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Keith McCord Reporting With so many candidates running for president right now, you may be finding it difficult to determine which person represents your views on the various issues. Now there's a test you can take to help learn about which candidate may be the one for you.
The online tests come up in various forms every election year. This one was created by Minnesota Public Radio. It's simple, the issues are serious and topical, and you have to put in some thought.
But if you want to have a rousing political conversation with some friends, invite them over and put them in front of your computer to have them take the test.
So, who do you like? If you aren't sure yet, that's certainly understandable, especially with such a large field of candidates running right now. Each one is zigging and zagging around the country; a number of the candidates have visited Utah--some multiple times--and several plan to return.
If you're trying to figure out who shares your views, here's a fun way to get a basic idea: the "Select a Candidate" quiz from Minnesota Public Radio.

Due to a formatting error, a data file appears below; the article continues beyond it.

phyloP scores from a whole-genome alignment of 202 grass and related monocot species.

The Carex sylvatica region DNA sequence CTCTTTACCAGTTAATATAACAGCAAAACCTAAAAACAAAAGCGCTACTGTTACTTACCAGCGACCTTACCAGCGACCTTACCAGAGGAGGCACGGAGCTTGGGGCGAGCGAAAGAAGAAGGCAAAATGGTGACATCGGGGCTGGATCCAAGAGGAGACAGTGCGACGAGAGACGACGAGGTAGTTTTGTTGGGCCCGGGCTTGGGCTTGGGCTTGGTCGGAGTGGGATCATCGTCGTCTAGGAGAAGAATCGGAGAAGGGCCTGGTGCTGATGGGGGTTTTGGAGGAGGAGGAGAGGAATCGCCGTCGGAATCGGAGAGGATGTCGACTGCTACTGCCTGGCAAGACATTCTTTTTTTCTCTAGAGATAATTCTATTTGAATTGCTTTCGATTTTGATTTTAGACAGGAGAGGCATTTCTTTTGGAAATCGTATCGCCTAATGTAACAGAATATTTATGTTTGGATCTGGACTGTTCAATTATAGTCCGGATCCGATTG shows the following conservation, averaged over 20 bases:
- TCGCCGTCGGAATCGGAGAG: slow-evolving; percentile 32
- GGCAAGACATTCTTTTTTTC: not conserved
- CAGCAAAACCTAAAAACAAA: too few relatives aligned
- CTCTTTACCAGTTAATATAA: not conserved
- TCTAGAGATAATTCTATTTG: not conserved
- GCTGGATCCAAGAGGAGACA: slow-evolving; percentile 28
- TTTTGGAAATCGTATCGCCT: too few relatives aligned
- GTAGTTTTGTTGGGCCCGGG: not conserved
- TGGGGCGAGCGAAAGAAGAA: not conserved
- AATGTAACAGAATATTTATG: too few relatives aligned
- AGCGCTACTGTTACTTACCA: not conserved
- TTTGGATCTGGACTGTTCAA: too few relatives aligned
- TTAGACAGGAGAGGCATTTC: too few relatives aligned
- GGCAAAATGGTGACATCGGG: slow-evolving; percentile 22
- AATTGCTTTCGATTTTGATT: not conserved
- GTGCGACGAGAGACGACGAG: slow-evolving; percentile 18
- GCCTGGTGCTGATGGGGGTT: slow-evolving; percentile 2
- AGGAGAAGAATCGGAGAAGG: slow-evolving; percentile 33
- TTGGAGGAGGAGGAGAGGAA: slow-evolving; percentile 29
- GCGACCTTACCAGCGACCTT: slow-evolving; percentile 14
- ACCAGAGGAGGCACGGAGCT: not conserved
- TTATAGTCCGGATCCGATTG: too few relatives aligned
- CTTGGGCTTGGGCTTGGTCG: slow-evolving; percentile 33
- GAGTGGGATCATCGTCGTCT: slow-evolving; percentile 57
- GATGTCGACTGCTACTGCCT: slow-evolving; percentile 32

It's a series of 15 multiple choice questions dealing with everything from the Iraq war, to immigration, to taxes, to stem cell research. All the issues are hot topics on the campaign trail, and the candidates have stated their opinions during the debates and speeches.
Here's how the poll is set up. Once you select an answer from the multiple choices, you are then asked to rate the issue as either "very important" to you, "somewhat important," or "not important."
Point values are attached to each answer as they relate to the candidates stated views. When you've answered all the questions, hit the "select a candidate" button and you'll get a ranking of the candidate's scores. The higher the score, the more he or she supposedly aligns with your views.
Alongside each candidate's picture green and red dots indicate on which issues you agree or disagree.
The creators of this poll say they will add or delete questions as the campaign progresses in order to accurately reflect the topics candidates are talking about.
The poll also shows how your answers compare to others who have taken it, and there are links to more information about the candidates.
One more thing: The poll creators say this is unscientific, but it certainly creates conversation and debate and it's educational too.
And, based on discussions KSL News has had with family and friends who have taken the test, you might be very surprised at which candidate lines up with your views.
If you want to take the test, just click the related link.